Problem

  • Calling entity_create('some_type') does not really tell developers that they get a SomeType entity back (aside from a @return EntityInterface).

Goal

  • Change entity type names, or at least the entity_create($type) argument, so that's more apparent with what kind of entity you are actually dealing with afterwards.

Related issues

This is debatable on many fronts, and might have large-scale implications, so let's discuss. ;)

Comments

I feel like this is related to #1380720: Rename entity "bundle" to "subtype" cause it only makes sense to me if we go with the #20 there (the "call it entity class instead of entity type" proposal).
Otherwise, the current approach seems better.

I can't say I'm really in favor of making the class name also the machine name if we do not have a way around that. For one, it means you can never change the class that is used for a given entity type, because its name is hard coded all over the system.

For another, pretty soon now, hopefully, those class names will be namespaced, and I really can't see anyone wanting to type entity_create('Drupal\Module\node\Node'); :-)

pretty soon now, hopefully, those class names will be namespaced, and I really can't see anyone wanting to type entity_create('Drupal\Module\node\Node');

Actually — wouldn't the namespacing allow us to have

  1. Node module registering Node as entity type, using the namespace Drupal\Module\node\Node by default
  2. NodeTNG module from contrib implementing hook_entity_info_alter() to re-route Node to Drupal\Module\node_tng\Node

(?) Or am I completely off and inane here? :)

Well the proposal here (as I understand it) would effectively mean that:

<?php
function node_entity_info() {
 
$return = array(
   
'node' => array(
     
'label' => t('Node'),
     
'controller class' => 'NodeController',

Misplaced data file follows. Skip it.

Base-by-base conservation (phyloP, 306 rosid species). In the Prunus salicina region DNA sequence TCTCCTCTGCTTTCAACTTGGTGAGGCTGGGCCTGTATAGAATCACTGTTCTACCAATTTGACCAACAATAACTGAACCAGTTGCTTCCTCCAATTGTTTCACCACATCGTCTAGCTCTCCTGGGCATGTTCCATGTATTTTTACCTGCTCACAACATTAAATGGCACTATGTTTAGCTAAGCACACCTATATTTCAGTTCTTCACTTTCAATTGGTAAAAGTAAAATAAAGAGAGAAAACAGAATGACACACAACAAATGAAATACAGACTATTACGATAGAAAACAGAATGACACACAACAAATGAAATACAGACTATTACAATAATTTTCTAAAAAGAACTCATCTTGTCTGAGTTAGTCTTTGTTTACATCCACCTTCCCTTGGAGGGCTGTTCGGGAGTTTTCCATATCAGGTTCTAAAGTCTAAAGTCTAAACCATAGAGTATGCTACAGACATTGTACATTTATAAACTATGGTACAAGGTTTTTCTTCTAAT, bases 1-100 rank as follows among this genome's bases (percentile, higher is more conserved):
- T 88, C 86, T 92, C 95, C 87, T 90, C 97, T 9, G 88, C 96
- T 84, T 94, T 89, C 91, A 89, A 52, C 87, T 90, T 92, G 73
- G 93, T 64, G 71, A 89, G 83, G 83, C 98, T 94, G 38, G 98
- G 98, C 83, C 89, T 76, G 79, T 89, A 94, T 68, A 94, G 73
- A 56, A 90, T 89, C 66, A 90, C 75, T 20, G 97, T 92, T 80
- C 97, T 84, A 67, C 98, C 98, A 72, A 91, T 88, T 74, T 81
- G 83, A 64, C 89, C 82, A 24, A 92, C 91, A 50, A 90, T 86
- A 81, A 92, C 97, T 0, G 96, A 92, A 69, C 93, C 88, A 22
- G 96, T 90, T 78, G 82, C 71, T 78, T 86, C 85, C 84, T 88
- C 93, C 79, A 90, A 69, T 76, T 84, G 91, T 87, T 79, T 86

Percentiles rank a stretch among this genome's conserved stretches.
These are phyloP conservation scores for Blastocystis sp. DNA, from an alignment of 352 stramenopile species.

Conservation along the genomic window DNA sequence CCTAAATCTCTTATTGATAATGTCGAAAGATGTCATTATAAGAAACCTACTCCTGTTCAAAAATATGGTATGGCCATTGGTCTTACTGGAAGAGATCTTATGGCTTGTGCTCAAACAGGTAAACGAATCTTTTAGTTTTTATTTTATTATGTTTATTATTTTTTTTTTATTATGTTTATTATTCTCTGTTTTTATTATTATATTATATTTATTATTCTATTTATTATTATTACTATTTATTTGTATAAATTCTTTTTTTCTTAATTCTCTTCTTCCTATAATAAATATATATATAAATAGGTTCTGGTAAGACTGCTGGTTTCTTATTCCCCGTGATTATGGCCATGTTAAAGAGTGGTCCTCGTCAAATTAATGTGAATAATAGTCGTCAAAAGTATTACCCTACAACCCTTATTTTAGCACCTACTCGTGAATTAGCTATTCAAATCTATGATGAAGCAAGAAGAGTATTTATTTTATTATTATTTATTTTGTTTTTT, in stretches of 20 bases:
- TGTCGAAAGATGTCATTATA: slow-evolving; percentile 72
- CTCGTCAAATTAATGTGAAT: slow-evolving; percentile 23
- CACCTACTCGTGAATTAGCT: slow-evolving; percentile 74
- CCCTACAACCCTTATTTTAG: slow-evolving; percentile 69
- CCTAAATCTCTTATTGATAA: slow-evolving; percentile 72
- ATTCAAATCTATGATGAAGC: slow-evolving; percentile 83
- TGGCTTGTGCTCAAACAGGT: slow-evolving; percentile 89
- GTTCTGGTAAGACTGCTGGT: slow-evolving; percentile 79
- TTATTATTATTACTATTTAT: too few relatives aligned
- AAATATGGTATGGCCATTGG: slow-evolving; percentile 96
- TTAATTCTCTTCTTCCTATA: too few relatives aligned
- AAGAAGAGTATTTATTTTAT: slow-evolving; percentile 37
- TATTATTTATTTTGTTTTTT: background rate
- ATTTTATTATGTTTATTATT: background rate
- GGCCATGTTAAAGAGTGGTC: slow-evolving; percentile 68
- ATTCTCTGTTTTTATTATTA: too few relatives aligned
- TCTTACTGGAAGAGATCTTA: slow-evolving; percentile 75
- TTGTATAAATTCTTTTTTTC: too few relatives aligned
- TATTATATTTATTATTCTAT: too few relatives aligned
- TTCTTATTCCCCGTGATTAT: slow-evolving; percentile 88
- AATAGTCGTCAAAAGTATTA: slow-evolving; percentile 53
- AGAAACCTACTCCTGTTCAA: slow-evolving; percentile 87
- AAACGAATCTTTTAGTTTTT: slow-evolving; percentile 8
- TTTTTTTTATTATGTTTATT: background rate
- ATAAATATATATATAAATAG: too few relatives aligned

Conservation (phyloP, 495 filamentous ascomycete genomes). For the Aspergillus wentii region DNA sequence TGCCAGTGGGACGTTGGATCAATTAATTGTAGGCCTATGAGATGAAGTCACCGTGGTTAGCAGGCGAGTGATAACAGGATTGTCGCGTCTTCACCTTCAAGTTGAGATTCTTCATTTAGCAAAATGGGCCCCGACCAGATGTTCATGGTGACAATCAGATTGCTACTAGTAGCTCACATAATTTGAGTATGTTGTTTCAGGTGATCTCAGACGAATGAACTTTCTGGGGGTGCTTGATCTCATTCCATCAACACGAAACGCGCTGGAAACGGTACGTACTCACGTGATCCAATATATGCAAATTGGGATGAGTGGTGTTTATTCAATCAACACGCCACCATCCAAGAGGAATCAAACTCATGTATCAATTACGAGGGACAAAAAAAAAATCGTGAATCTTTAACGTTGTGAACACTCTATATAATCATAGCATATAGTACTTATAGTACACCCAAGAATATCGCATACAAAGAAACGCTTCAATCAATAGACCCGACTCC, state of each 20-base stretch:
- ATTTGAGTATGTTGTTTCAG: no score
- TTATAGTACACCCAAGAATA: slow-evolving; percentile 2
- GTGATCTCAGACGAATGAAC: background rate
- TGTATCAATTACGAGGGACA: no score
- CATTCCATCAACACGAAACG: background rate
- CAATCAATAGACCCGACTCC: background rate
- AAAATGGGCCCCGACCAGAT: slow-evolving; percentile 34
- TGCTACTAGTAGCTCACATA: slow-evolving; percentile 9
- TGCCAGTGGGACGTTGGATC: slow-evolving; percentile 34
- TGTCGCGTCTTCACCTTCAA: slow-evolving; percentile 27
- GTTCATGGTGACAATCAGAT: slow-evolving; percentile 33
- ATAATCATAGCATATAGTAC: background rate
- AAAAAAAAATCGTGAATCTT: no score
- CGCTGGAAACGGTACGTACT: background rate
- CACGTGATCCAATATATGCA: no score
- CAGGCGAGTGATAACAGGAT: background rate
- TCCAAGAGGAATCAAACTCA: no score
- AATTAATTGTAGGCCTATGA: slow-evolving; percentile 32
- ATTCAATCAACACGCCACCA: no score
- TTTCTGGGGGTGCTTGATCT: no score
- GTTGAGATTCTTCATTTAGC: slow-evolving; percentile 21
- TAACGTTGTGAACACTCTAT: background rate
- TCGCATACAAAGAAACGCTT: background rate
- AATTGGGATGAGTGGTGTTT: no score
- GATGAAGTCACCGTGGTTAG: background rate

'class' => 'Node',
    ),
  );
  return
$return;
}
?>

becomes:

<?php
function node_entity_info() {
 
$return = array(
   
'Node' => array(
     
'label' => t('Node'),
     
'controller class' => 'NodeController',
    ),
  );
  return
$return;
}
?>

But that then means once namespaced, it's not 'Node' => array(...), but 'Drupal\Module\node\Node' => array(...). The class name becomes the key you look up on. That removes a fairly useful layer of abstraction, and means the key you type is longer.

What if it would become this though?

<?php
function node_entity_info() {
 
$return = array(
   
'Node' => array(
     
'label' => t('Node'),
     
'class' => 'Drupal\Module\node\Node',
     
'controller class' => 'Drupal\Module\node\NodeController',
    ),
  );
  return
$return;
}
?>

Perhaps I'm not making sense though, still not sure ;)

Well, then that is still an abstracted name because Node isn't the actual name of the class that gets used. And if someone hook_entity_alter()s the array and sets class to \Drupal\Module\mymodule\SillyNode, then you'll request "Node" and get back something with a base name of "SillyNode".

hm, I'm not really fond of that as it implies a direct relation between the entity type name and the used class, what isn't there (as crell points out).

Status:Active» Closed (won't fix)

Given #1497366: Introduce Plugin System to Core, 'taxonomy_term' needs likely to be considered as sort of a "plugin instance/definition name", which might map to TaxonomyTerm, but possibly also not.